1) It derives from Old Norse <i>kringla</i> which had the meaning ‘circle’ and the suggestion is that it referred to the circular sweep of a river, a round hill, or any topographic feature of circular shape (EPNE2/7).
It is a frequent place-name element in Yorkshire and perhaps not enough attention has been paid to the landscapes in which it occurred. For example, it is commonly combined with kjarr which referred to marshy areas: 1212 et vocantur illć acrć Krinkilker, Plumpton
1316 ‘in the common field … half a rood at Kringelker’, Aldborough
1443 ‘leading to York and Kringelker’, Tadcaster
1538-9 unius prati vocati Krynglecarre cum le Sprynge eidem pertinente, Griff. The combination also gave rise to a by-name: 1229-34 Simon de Cringeleker, Burnsall. It was also linked with mýrr which similarly referred to marshy areas: c.1290 ‘Brademire and Cringelmire with adjacent meadows’, Farnley near Otley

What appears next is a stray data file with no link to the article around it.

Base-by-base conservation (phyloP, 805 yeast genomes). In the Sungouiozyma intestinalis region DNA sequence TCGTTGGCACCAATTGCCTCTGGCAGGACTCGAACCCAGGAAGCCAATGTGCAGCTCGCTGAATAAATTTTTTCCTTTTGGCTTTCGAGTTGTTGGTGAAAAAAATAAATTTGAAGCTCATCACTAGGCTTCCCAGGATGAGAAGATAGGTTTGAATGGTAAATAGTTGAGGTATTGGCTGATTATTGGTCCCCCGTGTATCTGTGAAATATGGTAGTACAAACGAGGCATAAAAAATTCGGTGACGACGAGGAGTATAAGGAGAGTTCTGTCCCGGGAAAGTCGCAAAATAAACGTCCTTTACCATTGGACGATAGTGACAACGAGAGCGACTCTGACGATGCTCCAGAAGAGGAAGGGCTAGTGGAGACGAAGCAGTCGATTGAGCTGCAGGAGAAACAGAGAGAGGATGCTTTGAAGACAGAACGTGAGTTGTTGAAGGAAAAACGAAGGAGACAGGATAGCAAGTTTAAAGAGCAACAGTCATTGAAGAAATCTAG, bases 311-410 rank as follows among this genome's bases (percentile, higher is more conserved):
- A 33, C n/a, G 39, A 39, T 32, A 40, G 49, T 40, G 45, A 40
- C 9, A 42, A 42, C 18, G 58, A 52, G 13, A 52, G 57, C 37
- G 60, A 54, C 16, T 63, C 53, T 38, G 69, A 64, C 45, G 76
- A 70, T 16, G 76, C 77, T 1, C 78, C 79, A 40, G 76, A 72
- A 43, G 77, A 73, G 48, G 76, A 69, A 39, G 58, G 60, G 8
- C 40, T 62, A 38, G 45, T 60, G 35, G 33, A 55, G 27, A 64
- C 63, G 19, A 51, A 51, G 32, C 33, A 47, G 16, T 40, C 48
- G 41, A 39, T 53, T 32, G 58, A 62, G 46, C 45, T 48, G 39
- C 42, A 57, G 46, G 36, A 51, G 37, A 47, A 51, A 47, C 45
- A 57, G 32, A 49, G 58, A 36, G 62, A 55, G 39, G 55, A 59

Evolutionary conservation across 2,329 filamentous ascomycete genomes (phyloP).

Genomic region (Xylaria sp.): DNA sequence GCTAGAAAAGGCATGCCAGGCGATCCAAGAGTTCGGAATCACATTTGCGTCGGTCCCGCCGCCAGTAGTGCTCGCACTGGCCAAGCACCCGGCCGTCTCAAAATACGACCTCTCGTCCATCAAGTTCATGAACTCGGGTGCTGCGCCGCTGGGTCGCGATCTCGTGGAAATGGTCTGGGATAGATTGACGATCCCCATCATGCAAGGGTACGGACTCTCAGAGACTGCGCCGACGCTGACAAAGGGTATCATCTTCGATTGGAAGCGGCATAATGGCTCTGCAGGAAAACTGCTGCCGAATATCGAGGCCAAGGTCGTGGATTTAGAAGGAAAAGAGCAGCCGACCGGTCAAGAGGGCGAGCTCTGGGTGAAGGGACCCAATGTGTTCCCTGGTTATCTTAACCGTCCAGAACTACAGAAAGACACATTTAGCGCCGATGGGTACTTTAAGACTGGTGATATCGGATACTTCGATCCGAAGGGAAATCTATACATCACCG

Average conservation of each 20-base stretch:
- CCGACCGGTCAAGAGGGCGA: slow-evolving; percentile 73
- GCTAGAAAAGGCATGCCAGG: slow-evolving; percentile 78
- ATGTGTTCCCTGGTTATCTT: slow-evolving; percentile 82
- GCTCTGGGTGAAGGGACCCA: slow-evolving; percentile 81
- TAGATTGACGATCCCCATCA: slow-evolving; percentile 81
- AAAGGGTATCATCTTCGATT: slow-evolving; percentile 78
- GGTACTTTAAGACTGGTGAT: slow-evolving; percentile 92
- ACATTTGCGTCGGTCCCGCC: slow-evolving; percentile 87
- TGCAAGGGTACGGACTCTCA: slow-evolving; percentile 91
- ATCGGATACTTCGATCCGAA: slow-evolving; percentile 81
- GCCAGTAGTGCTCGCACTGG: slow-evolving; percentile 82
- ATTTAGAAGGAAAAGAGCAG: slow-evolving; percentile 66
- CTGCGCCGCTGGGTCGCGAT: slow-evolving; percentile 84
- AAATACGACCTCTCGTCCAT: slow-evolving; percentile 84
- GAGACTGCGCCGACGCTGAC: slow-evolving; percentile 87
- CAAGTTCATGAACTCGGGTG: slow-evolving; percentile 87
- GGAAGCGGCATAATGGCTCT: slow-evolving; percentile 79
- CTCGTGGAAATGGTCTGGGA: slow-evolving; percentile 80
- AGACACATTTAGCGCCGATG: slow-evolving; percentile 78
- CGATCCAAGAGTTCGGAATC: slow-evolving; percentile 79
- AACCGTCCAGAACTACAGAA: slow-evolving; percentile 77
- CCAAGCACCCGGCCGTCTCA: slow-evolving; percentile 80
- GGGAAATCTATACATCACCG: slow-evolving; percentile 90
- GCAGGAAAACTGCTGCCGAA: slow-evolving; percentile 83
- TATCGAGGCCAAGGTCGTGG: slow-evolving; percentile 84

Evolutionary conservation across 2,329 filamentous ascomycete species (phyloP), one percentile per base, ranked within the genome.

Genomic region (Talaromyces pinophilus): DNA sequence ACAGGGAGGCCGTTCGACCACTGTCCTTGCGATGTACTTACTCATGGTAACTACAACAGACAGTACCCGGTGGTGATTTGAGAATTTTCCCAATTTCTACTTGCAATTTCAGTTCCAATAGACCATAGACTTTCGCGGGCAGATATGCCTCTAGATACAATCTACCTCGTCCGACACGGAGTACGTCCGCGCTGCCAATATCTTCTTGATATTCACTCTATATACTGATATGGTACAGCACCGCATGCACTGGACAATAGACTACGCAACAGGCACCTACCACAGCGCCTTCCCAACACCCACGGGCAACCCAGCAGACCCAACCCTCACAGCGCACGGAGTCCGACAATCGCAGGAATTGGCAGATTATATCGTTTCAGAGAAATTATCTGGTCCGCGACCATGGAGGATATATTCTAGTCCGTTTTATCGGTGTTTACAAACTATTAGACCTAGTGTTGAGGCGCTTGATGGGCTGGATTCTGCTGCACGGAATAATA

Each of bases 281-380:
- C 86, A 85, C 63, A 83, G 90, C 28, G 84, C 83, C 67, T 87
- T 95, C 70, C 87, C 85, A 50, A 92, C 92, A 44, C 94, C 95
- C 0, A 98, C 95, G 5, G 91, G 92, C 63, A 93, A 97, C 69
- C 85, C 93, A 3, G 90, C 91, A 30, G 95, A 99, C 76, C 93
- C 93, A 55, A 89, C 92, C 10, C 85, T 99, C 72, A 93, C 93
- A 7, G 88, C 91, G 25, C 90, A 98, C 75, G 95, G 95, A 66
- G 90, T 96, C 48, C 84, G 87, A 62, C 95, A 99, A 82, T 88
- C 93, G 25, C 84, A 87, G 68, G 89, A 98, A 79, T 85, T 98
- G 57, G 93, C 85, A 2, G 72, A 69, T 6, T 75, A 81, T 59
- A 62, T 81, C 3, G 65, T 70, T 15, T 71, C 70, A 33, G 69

1507 for the cryngyll now in the occupacon of Thos Taylo[u]r … for the cryngyll myer in the occupacon of John Quintaunce, Temple Newsam. Many similar place-names have simply gone unnoticed: a deed of 1653 for Ingleton has the Cringell Mires and numerous instances occur in Cumbria: Smith lists eight or nine examples of Cringlemire in Westmorland alone.In the 1507 reference just quoted the word ‘cringle’ reads as much like a vocabulary item as a place-name and the same might be said when it has ‘mill’ as the first element: 1613 one piece of land called the mylne cringle, Drighlington
1663 make a sufficient fence … betweene his mill chringle and Boulton Rishie Cringle, Bolton on Dearne. Other place-names identified as waterside locations are: 1379 cringlefordloine, Methley
1642 Wett Kringles in Exilby … the Wett Kringles yate. The inference in that 'cringle' referred usually to marshy land in a circular sweep of a river or brook.